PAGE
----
Media mania

The White House has gone full blast in revoking the press credentials of CNN’s White House correspondent Jim Acosta. The action followed an incident in which Acosta tangled with President Donald K. Trump and his spokesman at the post-Midterms Election press conference.

The incident marks a new low in the tortured relations between the mainline media and Trump and his Administration.

Acosta had challenged the Administration’s line – and he used that word – in a question to the spokesman at the White House briefing. But he continued to argue after the initial response of the Trump spokesman. That turned into a fiery argument – it could hardly be called anything else – with the chair and Acosta refusing to surrender the microphone to a young intern for his fellow questioners’ turn on the floor.

Whatever else the incident reveals is the bitterness which most of the media feel toward Trump and his administration, something that often appears to go beyond the limits of traditional political debate.

The “hard pass” that is in question is the official continuing permission which speeds up entry of newsmen and others to the White House. It was suspended for Acosta, CNN’s Chief Washington correspondent, by the Trump administration “until further notice.”

Of course, reporters from many news organizations have expressed support for Acosta. It remains to be seen whether White House reporters will walk out or show solidarity with Acosta and CNN in other ways, as a riposte to White House action.

“This is a test for all of us,” Acosta said. “I do think they are trying to shut us down, to some extent, inside the White House press corps.” Acosta said he thought the suspension was also an attempt to “send a message to our colleagues.”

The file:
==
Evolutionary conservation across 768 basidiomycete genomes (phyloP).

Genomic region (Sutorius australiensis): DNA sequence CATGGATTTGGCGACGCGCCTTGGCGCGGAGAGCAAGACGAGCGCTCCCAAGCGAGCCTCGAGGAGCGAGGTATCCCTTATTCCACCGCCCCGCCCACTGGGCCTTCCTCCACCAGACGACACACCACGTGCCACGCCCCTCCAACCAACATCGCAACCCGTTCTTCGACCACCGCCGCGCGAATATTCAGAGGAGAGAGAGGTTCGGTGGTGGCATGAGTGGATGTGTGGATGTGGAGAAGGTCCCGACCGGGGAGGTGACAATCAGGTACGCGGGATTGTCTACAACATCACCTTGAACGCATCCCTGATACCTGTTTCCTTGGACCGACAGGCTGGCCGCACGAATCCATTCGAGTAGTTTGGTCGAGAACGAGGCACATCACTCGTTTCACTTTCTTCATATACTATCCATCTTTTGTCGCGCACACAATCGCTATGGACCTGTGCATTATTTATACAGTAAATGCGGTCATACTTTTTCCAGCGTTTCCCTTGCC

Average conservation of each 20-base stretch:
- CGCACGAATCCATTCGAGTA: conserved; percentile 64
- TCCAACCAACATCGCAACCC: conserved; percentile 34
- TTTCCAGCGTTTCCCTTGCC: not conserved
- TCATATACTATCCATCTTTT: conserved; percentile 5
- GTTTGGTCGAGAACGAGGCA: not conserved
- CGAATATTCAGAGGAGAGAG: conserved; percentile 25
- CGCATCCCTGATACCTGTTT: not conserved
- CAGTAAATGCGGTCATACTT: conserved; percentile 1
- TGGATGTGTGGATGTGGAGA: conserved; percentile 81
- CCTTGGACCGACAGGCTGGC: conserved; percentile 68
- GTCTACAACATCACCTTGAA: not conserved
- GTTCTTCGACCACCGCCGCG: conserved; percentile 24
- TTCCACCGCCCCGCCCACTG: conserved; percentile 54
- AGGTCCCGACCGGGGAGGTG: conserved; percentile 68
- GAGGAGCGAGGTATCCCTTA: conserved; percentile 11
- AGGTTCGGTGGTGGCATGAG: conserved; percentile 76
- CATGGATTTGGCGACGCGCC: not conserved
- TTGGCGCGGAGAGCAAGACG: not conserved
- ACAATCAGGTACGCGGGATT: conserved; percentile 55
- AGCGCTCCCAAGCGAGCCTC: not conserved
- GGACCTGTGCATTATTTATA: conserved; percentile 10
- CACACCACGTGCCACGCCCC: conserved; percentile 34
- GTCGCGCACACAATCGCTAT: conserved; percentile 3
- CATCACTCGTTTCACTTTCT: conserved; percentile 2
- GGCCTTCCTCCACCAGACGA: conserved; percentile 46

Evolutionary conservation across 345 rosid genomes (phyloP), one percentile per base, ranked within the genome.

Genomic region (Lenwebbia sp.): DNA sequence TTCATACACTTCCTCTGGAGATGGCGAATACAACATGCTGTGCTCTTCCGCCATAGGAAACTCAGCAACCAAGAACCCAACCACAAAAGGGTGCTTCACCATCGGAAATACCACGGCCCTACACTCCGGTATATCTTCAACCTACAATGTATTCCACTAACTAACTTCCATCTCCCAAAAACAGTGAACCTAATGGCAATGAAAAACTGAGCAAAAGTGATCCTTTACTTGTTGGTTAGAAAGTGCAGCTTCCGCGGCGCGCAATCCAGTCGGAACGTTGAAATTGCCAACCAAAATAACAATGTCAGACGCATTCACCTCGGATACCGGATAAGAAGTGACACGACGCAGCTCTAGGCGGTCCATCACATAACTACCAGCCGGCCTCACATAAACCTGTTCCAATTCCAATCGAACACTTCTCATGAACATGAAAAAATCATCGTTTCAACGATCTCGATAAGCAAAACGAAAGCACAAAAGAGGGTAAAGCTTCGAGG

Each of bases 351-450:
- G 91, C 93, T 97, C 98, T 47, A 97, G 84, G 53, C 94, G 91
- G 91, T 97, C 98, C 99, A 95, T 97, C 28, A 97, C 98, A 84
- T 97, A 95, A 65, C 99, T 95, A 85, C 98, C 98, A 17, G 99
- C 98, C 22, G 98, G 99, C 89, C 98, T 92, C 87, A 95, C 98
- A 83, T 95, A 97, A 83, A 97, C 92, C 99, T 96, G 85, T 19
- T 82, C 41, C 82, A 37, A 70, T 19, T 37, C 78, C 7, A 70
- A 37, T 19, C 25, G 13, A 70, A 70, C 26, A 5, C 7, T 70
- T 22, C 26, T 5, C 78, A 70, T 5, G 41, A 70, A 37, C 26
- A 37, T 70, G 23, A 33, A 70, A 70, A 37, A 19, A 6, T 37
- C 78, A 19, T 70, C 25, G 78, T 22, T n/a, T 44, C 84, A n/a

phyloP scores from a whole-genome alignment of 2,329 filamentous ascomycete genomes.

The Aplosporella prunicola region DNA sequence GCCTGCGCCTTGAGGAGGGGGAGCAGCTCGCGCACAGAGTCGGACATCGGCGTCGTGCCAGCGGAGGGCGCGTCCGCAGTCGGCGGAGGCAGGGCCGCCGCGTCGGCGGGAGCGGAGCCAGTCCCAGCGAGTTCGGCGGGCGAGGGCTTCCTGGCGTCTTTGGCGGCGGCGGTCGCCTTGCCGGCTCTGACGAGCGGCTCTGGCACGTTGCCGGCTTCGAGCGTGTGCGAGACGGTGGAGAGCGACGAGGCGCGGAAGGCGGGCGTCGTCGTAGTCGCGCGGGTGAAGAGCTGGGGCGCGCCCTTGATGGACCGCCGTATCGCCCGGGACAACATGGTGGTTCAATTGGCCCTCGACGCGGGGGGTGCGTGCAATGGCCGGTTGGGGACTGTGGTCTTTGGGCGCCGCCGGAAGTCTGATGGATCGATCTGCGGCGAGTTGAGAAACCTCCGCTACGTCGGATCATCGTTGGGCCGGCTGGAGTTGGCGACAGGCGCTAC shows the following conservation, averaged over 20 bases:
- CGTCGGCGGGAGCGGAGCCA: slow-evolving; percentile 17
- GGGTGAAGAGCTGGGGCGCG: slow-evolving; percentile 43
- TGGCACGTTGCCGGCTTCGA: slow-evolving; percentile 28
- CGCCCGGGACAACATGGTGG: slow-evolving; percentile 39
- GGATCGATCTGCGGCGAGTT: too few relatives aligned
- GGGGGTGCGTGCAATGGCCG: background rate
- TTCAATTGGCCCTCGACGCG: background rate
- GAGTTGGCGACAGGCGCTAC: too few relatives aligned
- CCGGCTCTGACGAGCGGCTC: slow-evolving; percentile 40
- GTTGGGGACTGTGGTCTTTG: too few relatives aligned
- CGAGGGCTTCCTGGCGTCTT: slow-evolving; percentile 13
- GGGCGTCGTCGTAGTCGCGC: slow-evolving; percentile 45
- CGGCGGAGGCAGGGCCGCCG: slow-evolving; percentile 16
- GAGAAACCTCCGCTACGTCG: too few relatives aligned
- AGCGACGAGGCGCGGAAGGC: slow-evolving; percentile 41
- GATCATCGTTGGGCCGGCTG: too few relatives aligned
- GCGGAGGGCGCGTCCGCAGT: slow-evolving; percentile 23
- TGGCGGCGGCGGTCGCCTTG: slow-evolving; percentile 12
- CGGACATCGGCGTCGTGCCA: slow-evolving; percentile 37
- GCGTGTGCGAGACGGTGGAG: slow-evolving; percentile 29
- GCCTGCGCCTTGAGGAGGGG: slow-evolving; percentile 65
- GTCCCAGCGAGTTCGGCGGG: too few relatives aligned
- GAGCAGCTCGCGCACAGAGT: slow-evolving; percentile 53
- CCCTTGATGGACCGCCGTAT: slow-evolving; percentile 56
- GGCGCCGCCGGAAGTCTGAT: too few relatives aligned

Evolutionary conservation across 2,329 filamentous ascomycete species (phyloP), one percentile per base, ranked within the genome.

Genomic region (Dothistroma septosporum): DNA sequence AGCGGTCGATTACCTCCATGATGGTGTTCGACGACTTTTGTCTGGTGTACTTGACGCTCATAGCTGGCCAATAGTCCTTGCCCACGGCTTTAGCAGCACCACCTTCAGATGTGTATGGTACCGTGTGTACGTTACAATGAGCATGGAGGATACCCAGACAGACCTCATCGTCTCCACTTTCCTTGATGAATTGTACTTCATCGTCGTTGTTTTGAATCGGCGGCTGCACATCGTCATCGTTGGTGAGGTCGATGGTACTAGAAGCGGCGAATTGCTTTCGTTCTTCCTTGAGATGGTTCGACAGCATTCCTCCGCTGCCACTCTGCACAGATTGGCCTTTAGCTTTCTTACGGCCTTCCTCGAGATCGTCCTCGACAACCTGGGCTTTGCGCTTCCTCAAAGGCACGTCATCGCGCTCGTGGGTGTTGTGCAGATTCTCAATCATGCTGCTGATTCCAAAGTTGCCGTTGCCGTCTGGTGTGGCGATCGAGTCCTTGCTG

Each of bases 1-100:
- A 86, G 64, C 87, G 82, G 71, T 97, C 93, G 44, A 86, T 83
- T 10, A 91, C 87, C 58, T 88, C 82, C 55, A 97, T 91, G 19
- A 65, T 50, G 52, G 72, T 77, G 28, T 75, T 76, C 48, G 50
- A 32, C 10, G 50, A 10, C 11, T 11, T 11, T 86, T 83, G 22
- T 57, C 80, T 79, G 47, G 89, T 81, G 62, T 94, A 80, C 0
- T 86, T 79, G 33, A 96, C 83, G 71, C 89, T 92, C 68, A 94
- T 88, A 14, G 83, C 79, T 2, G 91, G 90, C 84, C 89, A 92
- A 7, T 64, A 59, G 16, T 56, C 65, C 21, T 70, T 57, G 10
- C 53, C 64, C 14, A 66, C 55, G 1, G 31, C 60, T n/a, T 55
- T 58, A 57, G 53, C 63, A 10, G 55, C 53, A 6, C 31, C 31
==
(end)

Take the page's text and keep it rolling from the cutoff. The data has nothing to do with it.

The argument is also a demonstration of the increasingly difficult problem of technology being used to prove or disprove arguments. White House press secretary Sarah Sanders on Wednesday night had shared a CNN video of Acosta swiftly chopping down on the arm of an aide as he persistently held onto a microphone while questioning Trump. But in the original video, Acosta’s arm appears to move only as a response to a tussle for the microphone. His statement, “Pardon me, ma’am,” is not included.

Critics said that the video — which sped up the movement of Acosta’s arms in a way that dramatically changed the appearance of the journalist’s response — was deceptively edited. That edited video was first shared by Paul Joseph Watson, known for his conspiracy-theory videos at the website Infowars. Watson said he did not change the video’s speed and that claims he had altered it were a “brazen lie.” He told BuzzFeed he created the video by downloading an animated image from conservative news site Daily Wire — a conversion he says could have made it “look a tiny bit different.”

It’s no secret that – except for Fox – the mainline media are lined up solidly against Trump and his Administration. While it certainly does not set new precedents in the long history of opposition of the press to the contemporary presidential administration, the virulence of the current impasse is on a new order.

As has noted, White House suspensions of  Acosta’s press pass “until further notice” and denying him access to the White House grounds has made him a martyr, suffering a penalty no one recalls seeing before.

Press Secretary Sarah Sanders made it even worse when she accused him of manhandling the intern who tried to take the mic away, and tweeted out a video that seemed to show just that. But the video she shared turned out to be slowed down, zoomed in and misleading. In reality, any contact was glancing, and the charge is ridiculous.





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